Taking your cat to the vet for routine physical exams annually is essential to the health of your feline companion because your vet has the chance to detect any health issues early or prevent them from arising in the first place. Today, our Lafayette vets share the ways you can prepare your cat for their routine annual wellness examination.
Your Cat's Annual Physical Checkup
You know that you should be bringing your beloved kitty to the vet annually for their routine wellness exam so your vet can assess the overall physical health of your feline friend. This is also important for indoor cats that appear to be healthy.
However, there are times when cat owners encounter obstacles in taking their cat to see the vet as often as they should, such as financial worries, getting your kitty into their crate to be transported, or getting them to co-operate with the vet. Thankfully, our experienced veterinarians at St. Francis Veterinary Hospital can provide you with advice on how to overcome these common challenges to ensure your cat gets the healthcare they require and deserve.
Before You Start
Some of our clients hesitate to bring their cats in since their feline friend seems healthy and they have financial concerns about paying for routine veterinary care. If this is true for you, discuss payment options with your vet or opt for only the most essential exam services.
Remember that detecting health problems early or preventing them from occurring can help you save money long-term.
Occasionally, cat owners ask us how to get their kitty into their cage, since they may become aggressive, fearful, anxious, or stressed when the time comes to be transported to the vet's office. Many stressed-out cats have caused their owners to delay scheduling needed veterinary visits, but it doesn't have to be this way. You might try taking a deep breath, calmly approach your kitty and give lots of soothing pets and treats. They may mirror your state when they pick up on your calmer, more relaxed attitude. A different crate or carrier may also relieve their fears. Be sure to maintain your calm demeanor throughout your entire trip to the vet.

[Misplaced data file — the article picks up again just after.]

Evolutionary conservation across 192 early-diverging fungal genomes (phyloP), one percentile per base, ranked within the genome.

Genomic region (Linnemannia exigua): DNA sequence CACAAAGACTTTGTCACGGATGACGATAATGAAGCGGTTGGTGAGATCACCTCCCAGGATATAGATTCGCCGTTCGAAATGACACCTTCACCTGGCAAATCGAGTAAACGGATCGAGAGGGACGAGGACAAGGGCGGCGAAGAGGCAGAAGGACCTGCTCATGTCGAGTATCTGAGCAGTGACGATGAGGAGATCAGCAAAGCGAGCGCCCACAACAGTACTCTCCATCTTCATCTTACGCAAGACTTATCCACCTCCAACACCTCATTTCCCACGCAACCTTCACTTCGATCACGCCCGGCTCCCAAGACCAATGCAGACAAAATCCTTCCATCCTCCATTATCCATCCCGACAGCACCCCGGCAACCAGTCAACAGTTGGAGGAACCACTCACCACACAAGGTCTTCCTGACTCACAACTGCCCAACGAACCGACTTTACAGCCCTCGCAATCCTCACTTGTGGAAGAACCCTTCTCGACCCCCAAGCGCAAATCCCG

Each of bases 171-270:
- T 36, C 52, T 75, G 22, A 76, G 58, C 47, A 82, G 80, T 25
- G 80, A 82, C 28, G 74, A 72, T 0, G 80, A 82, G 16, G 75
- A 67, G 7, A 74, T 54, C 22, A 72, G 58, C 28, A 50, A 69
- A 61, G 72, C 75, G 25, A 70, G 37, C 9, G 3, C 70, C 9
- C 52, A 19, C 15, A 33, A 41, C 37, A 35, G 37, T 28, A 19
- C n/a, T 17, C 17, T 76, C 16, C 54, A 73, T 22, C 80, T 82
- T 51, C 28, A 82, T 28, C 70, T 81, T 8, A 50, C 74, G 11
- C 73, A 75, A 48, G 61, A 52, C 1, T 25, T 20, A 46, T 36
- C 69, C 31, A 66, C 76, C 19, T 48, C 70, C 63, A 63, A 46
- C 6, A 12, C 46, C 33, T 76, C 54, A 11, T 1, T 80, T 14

What You'll Require
To lower the stress of both you and your feline companion, you may want to consider making a list of the items you will need to have ready for your scheduled veterinary appointment. These items could include:
- Cat crate or carrier
- Stool sample for a fecal exam
- Previous vaccination records (if administered by a different vet)
- Your cat's medical history and list of health concerns
At The Exam
When you first arrive for your cat's exam, your kitty will usually be weighed by a veterinary assistant or vet tech before taking your cat's temperature with a rectal thermometer. You may be asked to help by holding your cat steady during this process.
Bring Your Cat's Medical History
Your veterinarian will conduct a head-to-tail comprehensive physical examination and provide you with the opportunity to discuss any questions, behavioral problems, or health concerns you may have about your kitty. Remember that cats won't often act like themselves when they aren't feeling well. The vet will be able to help eliminate possible underlying causes for your cat's behavior. Some common signs of illness that cats often develop include cloudy eyes, skin inflammation, or even a disheveled coat. Their nostrils might also be congested. If your kitty has a dental health problem or periodontitis, the vet might spot signs in their teeth or gums, and ear infections could cause inflammation or redness. Parasites could make your cat fatigued and, depending on the parasite, cause a bloated abdomen, visible bites on the body, and more.